A Vermont Town Meeting Primer

Today is Town Meeting Day in Vermont, that exercise in direct democracy when people go to their community schools and town halls and debate budgets, ballot items and the like.

The famous Norman Rockwell image of Vermont Town Meeting

The rest of the country views all this as charming. Isn’t it nice that people can decide, unfiltered by politicians and lobbyists and corporations, how their community is governed?

It is nice. The reality of Town Meeting is a little less charming than the stereotype, however. Selectboards, which are Vermont’s word for town councils, and school board members use Town Meeting to drone on about their budget proposals for hours so that people are sound asleep, or flee before the vote

“Line 1050 on page 28 is $500 for the school main office machine repair contract, up from $490 last year due to changes in accounting practices……”


So the budget is adopted because nobody is left in the building to fight over it.

Some people at Town Meeting just like the sound of their own voice. The start by asking a reasonable question: “Can you explain why health insurance costs for town employees are up 23 percent in this proposal?” the talker might ask.

He gets an answer, then holds up the rest of the meeting asking the same question 1,478 times, because he doesn’t like the answer he got. Geez. if you don’t like the budget proposal just vote against the damn thing instead of wasting everybody’s time!

Then, of course, the usual small town feuds play out. Somebody might not like the fact the town constable gave them a speeding ticket last summer, so they’ll make a motion to cut the constable’s stipend. An hour long argument then ensues over whether the town constable is a knight in shining armor or a complete jerk.

The constable’s opponents will say it’s not personal, they are just being fiscally conservative. Yeah, right. So the motion to cut the constable’s stipend wins after two long hours of discussion and as a result, everybody’s property tax bill next year will drop by maybe 10 cents.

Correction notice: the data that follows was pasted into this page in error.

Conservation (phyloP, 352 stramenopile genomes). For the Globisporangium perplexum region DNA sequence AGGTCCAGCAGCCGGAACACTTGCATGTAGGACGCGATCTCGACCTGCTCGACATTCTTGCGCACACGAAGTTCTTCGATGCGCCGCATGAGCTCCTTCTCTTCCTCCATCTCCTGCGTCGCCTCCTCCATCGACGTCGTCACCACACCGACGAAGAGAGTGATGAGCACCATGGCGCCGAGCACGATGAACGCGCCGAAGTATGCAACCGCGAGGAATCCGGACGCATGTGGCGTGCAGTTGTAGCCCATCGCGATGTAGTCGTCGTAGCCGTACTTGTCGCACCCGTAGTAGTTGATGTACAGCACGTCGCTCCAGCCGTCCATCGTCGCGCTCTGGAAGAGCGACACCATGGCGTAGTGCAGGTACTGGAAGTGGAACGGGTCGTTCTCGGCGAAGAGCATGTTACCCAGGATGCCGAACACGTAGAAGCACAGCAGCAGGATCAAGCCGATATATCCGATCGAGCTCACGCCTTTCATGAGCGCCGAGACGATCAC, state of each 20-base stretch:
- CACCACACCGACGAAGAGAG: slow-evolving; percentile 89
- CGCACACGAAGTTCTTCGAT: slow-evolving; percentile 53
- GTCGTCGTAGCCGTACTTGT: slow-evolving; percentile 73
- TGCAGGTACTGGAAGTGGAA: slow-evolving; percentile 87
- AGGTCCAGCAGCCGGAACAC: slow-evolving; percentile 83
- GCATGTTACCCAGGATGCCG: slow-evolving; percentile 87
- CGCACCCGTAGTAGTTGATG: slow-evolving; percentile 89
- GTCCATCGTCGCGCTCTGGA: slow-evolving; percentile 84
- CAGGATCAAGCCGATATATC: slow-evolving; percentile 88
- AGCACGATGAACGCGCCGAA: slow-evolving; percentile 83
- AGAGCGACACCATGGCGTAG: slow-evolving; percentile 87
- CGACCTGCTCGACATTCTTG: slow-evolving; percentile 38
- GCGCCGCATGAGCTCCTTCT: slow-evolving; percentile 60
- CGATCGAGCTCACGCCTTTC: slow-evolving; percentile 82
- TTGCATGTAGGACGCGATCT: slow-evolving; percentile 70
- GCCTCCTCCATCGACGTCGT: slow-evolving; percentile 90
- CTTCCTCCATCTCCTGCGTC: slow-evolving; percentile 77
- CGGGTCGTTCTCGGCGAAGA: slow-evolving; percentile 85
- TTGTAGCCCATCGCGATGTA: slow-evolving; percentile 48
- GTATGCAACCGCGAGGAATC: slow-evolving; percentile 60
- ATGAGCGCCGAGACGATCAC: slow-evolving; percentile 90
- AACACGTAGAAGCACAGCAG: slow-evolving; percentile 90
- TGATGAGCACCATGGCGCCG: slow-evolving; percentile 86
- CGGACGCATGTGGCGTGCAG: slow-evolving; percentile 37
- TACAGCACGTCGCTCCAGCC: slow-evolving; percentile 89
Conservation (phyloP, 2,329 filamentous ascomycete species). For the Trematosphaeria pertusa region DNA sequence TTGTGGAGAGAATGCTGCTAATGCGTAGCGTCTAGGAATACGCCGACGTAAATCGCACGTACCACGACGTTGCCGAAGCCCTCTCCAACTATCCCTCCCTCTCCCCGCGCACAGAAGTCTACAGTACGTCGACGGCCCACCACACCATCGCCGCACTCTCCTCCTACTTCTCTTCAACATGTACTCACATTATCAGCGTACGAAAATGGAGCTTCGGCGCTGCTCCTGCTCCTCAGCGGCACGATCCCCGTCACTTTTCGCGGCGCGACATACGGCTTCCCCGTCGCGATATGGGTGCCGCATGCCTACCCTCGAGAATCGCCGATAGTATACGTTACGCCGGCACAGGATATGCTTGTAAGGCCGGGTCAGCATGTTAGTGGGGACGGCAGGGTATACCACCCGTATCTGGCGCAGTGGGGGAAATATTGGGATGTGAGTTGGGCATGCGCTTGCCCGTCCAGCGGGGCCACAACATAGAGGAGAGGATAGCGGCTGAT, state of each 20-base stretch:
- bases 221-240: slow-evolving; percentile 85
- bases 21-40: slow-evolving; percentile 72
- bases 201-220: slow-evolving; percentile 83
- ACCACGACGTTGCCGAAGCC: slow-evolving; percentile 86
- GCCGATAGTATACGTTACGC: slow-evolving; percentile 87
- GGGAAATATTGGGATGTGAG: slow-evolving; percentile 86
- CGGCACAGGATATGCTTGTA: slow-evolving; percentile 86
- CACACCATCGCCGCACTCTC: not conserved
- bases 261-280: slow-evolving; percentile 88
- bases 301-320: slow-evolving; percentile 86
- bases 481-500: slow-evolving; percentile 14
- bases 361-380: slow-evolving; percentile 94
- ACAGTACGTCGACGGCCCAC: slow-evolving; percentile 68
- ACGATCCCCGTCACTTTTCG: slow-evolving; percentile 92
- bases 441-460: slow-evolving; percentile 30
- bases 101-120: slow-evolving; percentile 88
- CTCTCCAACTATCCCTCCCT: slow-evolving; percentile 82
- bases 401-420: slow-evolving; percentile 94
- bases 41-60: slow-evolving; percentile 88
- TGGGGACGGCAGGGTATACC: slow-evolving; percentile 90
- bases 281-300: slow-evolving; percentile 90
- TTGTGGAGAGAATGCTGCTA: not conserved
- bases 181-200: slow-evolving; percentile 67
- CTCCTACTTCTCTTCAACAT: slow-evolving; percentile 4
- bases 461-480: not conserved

As tedious as Vermont’s Town Meeting Day can be, it is a relief compared to the way the nation is run these days.

Town Meeting in Vermont is always a  can-do moment, despite the hiccups. At Town Meeting,  there’s usually an we’re all in this together kind of vibe, and people seem confident they can solve whatever problem their community is facing.

By contrast, the United States as a whole seems to have lost a bit of that can-do mojo. We have a lot of problems facing the country.  But we’ve had huge problems in the past, too.

My perception is, in the past, all of us, from the janitor at the school to the President of the United States, would double down and make sacrifices to get the job done. It was always an imperfect job, littered with a few mistakes and crimes, but we got it done.

I worry too many national leaders are fixated on the word “can’t.” I seem to always hear in the national political discussion that we can’t afford it, we can’t advance, we can’t solve the problem, I’m not going to make any sacrifices, you have to sacrifice, not me, I’ve got mine you can’t have yours,  we just have to give up.

True, national problems are more complex than the question of by how much to raise  property taxes in, say, Monkton, Vermont. Still Congress, and all those Washington types should come to Vermont, and sit through our long Town Meetings that are indeed boring at times.

Maybe our national leaders, while in Vermont, can learn how to hash through the issues, instead of stamping their feet like a toddler having a tantrum and saying they’ll never, ever, ever compromise.

Because in Vermont, if you don’t compromise, Town Meeting will go on and on and on forever and ever. And nobody wants that.


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2 Responses to “A Vermont Town Meeting Primer”

  1. gary rith Says:

    I have heard that your frog has a few opinons to share……

  2. Connie G Says:

    If you are not a senior or work for the State you probably have to work. I applaud the communities that do it on Sat so more voices get a say. Quaint but not equal voice for all.

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